“If one has ever laid their eyes upon the fashion magazine section at their local Borders or Barnes & Noble, they must be aware that, more than any other type of publication, women’s fashion magazines are probably the most populated genre. With endless titles to choose from, it may be quite difficult for the average reader to make a selection.””
If one has ever laid their eyes upon the fashion magazine section at their local Borders or Barnes & Noble, they must be aware that, more than any other type of publication, women’s fashion magazines are probably the most populated genre. With endless titles to choose from, it may be quite difficult for the average reader to make a selection.
Of course Vogue or Harper’s Bazaar are standard fashion mags always jam-packed with enough information to keep one updated; and trendier books like V and W cater to a hipper, younger crowd with a lust for cool photography and cutting-edge fashion.
Of all the international fashion magazines, no publication captures the up-to-this-second fashion era better than Vogue Paris.
Edited by the highly innovative, in my opinion genius, Carine Roitfeld, whose chic Parisian style and coquettish attitude have garnered her a massive fan base, Vogue Paris, also sometimes incorrectly called French Vogue, is the glossiest, most provocative, most cerebral fashion magazine printed in the world.
I may be biased because I buy it every month, but I believe that it is the epitome of everything a fashion publication should be, both glamorous and witty, highly elitist and yet, accessible.
Also, unlike the majority of fashion magazines today, celebrities rarely appear on the cover of Vogue Paris.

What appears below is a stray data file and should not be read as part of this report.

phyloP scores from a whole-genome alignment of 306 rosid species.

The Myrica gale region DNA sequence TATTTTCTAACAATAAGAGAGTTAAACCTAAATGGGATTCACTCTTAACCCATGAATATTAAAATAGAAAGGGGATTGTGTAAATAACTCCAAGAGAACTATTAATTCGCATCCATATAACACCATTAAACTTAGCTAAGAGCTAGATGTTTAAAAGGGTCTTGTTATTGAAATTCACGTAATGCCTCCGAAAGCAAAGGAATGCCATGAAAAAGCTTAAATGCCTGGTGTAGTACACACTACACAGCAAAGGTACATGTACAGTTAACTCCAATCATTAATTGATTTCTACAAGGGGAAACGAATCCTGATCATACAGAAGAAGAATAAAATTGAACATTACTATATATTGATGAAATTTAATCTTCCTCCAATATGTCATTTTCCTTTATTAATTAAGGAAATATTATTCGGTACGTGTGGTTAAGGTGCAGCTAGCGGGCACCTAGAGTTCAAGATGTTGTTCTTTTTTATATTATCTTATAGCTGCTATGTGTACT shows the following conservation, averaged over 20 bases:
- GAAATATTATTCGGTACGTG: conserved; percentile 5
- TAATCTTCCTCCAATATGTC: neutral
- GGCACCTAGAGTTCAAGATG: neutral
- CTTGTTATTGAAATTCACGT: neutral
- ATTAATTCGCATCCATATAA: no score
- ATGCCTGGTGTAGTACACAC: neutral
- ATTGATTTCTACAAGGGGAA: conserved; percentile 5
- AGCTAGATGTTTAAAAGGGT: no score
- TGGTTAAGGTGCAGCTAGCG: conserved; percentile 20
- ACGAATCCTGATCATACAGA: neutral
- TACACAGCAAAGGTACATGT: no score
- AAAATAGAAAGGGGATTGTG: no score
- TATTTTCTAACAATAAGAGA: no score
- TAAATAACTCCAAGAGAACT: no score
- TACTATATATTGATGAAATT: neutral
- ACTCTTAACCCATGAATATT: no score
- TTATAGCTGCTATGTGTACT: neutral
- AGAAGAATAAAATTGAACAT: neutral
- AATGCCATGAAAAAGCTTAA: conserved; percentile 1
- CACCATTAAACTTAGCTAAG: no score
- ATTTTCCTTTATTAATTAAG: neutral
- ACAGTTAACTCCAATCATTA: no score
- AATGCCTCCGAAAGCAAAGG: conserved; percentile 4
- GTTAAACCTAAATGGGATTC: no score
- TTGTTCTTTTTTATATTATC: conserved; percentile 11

Instead Roitfeld opts to feature top models photographed by the best photographers in the industry on her covers.
Each month an issue is centered on a certain theme, which is then explored in detail, sometimes unconventionally, in the magazine’s pages. November’s issue is dedicated to a mixture of African tribal fashion and street graffiti culture, particularly the work of deceased artist Keith Haring, who frequently employed tribal motifs in his art.
Brazilian supermodel Isabeli Fontana appears on the cover, her face and arms done up in primitivistic body paint, wearing an army green Celine by Phoebe Philo militaristic pencil skirt and a sculptural black necklace/halter crop-top.
Every issue Roitfeld, who is the only editor-in-chief of a magazine who also styles the editorials in the back pages, and Fashion Director Emmanuelle Alt push the conventions of style by combining the most contrasting of pieces, mixing high end designers with younger, street brands and adding in their own quirky touches.
For example, a tribal editorial in the current issue of the magazine Roitfeld wrapped and knotted a Louis Vuitton cashmere blanket into a cave woman-like mini-dress, pairing it with tropical floral-printed Prada briefs and African beaded bracelets and necklaces to create a modern, super luxurious version of the primitive woman.
The November issue is currently on newsstands, so next time you are at Barnes and Noble, be sure to look out for it.
Yes, it is written in French, but the imagery is so stunningly brilliant that even if one cannot read a lick of the language, the sheer artistry is worth every bit of the $16 price tag.